The Curries

The Curries
Keith and Patricia

Thursday, October 14, 2010

Holidays or “Hollow days”? Part 2

Jim Rohn talked about getting a good meal out of the trash. He said, “If you work hard, if you search, if you are determined, you could probably come up with some good things out of the trash heap. But is that how you really want to get your dinner? Even once?”

Of course not.

When it comes to training our kids, Halloween can be that kind of experience. As adults we can sort through all the costumes, decorations, and scary movies without much trouble. It is so easy in fact that we can forget to protect the little ones who have no filters for all that stuff.

Try Philippians 4:8 as a standard. Use each key word as a heading and list the things from Halloween that fit that heading.

Finally, brothers, whatever is true, whatever is noble, whatever is right, whatever is pure, whatever is lovely, whatever is admirable
if anything is excellent or praiseworthy
think about such things.

Consider the age of your children as a key factor. Little children until age seven have difficulty discerning real from make-believe. At the same time they are in their most formative stage when it comes to shaping their securities and their fears. I have seen the little ones wrapped around their parents’ legs in fear all because their parents want them to “have some Halloween fun.”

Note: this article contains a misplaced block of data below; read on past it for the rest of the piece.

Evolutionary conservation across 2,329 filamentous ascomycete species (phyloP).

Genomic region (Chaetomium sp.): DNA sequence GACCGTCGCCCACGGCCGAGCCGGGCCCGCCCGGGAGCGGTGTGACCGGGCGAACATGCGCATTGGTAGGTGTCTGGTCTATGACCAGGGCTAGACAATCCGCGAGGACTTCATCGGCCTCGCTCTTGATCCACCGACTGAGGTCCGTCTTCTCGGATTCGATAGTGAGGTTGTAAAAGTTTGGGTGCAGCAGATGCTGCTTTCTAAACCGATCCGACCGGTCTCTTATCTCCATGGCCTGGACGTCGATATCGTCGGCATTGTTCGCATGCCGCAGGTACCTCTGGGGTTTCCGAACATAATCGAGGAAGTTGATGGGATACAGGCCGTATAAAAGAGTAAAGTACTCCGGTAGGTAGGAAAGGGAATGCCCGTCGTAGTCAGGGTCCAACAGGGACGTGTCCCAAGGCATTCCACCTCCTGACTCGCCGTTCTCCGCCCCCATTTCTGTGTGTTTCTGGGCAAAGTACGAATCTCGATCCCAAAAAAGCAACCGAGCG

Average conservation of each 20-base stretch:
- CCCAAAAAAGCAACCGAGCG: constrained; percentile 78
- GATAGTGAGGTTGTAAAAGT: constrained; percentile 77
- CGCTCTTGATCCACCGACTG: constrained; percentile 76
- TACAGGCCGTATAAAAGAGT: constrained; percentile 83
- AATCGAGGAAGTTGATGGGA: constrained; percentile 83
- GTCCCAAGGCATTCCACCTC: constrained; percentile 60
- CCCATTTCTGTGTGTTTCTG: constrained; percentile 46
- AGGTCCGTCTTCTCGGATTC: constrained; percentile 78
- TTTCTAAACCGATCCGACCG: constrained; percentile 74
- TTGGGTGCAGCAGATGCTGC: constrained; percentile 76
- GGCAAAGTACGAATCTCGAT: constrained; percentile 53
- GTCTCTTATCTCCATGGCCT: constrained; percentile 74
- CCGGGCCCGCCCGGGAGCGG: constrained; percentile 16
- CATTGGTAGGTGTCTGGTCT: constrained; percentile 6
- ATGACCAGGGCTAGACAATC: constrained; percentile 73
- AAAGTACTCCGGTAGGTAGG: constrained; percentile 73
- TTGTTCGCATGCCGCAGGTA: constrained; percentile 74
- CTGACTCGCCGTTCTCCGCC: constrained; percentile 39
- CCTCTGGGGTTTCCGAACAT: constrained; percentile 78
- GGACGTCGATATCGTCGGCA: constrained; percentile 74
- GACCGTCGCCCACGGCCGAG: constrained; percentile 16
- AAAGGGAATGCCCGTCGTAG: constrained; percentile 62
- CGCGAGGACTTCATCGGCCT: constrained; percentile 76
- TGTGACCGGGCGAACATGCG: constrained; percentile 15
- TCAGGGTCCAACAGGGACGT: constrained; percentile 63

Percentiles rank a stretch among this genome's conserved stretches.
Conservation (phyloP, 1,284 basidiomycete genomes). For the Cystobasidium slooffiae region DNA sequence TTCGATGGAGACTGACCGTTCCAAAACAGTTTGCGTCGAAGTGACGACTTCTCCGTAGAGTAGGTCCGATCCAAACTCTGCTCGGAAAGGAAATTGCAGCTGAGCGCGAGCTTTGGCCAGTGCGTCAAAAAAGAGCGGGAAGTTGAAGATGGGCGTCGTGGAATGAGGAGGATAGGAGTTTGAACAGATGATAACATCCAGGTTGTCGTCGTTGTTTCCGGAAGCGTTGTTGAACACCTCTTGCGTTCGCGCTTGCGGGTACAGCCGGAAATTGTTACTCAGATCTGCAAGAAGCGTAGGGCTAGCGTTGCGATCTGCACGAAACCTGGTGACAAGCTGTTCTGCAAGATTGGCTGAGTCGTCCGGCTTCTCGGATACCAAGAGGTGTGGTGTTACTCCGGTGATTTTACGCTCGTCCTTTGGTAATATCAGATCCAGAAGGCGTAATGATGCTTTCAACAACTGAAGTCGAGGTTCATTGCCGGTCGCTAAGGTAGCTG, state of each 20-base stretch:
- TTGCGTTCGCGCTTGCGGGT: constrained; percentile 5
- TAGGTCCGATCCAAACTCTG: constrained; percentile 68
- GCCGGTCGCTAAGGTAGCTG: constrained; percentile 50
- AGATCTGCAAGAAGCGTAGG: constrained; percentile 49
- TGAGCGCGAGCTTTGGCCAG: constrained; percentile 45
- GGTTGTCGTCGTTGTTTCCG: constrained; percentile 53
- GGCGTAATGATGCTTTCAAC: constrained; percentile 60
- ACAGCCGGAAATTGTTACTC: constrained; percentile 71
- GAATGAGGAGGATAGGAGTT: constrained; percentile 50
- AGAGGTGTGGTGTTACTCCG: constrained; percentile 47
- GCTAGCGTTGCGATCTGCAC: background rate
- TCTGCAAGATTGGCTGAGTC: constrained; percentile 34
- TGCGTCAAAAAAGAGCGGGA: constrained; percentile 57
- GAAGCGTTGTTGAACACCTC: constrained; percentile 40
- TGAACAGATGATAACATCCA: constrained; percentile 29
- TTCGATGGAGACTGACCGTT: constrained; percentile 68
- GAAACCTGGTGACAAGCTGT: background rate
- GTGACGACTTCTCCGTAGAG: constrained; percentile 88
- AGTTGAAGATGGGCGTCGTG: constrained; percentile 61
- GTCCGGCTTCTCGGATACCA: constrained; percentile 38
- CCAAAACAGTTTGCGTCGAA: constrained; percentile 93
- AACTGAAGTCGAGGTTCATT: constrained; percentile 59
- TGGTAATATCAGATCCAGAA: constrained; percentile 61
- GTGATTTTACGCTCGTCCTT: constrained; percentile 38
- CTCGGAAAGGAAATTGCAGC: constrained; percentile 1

One event can stay in the memory forever, especially when it is traumatic or fear-inducing. Can you remember a time when you were little and you were scared out of your wits by some fun-loving older sibling? Whether it was ghost stories or jumping out from behind a bush, do you remember not being able to sleep because of your fear?

Do you think that a big part of our lives is affected by what we do not see? Are there spiritual forces at work in our world today? The Bible mentions them and warns us. Children are often more sensitive to spiritual things than we are. Jesus spent quite a bit of time setting people free from evil spirits. Do we unnecessarily expose our children to spiritual forces in the name of fun? What kind of doors are we opening during the Halloween season? 

Are Christians different than those around them? Should we be? Is Halloween a good time to demonstrate that difference? I think it is. This Halloween, take the time to explain to your children that we are people of light and not darkness. Explain that following Jesus does require that we live different kinds of lives. Dare to be different in this culture.

It will do something in you and in your children.

(Note: Thank you to those of you who commented last week. If anyone has not read the comments from last week, I encourage you to read them. They are noteworthy.)

Wednesday, October 6, 2010

Holidays or “hollow-days”

    Like it or not, it seems to me that the holiday season now includes Halloween.

    My Halloween journey has gone through quite an evolution through the years. When I was a kid, my parents dressed us up in homemade outfits and sent us into the neighborhood with brown paper grocery bags to say “Trick or treat” and come home with a haul of candy.